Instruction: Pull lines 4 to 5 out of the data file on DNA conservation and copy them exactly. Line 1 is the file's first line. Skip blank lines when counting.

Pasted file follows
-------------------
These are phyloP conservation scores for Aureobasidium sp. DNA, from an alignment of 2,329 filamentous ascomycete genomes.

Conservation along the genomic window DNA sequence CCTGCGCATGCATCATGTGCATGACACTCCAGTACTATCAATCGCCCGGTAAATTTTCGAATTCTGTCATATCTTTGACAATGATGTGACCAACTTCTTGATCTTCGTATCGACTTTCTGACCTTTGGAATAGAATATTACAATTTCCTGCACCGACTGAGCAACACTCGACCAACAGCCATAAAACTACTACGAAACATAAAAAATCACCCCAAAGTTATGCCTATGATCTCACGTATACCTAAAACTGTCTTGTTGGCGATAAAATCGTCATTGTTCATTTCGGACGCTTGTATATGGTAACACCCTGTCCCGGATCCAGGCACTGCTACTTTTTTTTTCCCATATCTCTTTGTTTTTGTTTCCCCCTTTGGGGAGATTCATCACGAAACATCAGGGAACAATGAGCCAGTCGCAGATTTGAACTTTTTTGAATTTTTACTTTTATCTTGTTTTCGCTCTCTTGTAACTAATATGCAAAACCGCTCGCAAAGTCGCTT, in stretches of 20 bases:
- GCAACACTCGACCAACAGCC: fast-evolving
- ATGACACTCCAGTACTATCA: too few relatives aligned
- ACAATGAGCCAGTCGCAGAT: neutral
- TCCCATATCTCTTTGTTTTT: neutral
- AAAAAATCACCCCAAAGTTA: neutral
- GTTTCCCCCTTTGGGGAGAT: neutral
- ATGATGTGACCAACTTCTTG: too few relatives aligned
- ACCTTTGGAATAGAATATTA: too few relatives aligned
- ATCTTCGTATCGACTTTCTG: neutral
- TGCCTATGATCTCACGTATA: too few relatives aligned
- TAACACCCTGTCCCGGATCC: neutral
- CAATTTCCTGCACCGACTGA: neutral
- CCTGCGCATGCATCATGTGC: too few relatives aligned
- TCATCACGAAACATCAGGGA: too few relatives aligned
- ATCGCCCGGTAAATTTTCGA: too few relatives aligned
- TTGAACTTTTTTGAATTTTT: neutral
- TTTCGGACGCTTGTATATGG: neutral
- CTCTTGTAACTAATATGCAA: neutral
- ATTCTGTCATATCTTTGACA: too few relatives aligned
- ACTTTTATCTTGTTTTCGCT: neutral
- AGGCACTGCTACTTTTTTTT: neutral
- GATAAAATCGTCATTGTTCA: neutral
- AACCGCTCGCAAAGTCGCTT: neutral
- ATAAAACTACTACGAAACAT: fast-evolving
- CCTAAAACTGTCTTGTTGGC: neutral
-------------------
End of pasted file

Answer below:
- ATGACACTCCAGTACTATCA: too few relatives aligned
- ACAATGAGCCAGTCGCAGAT: neutral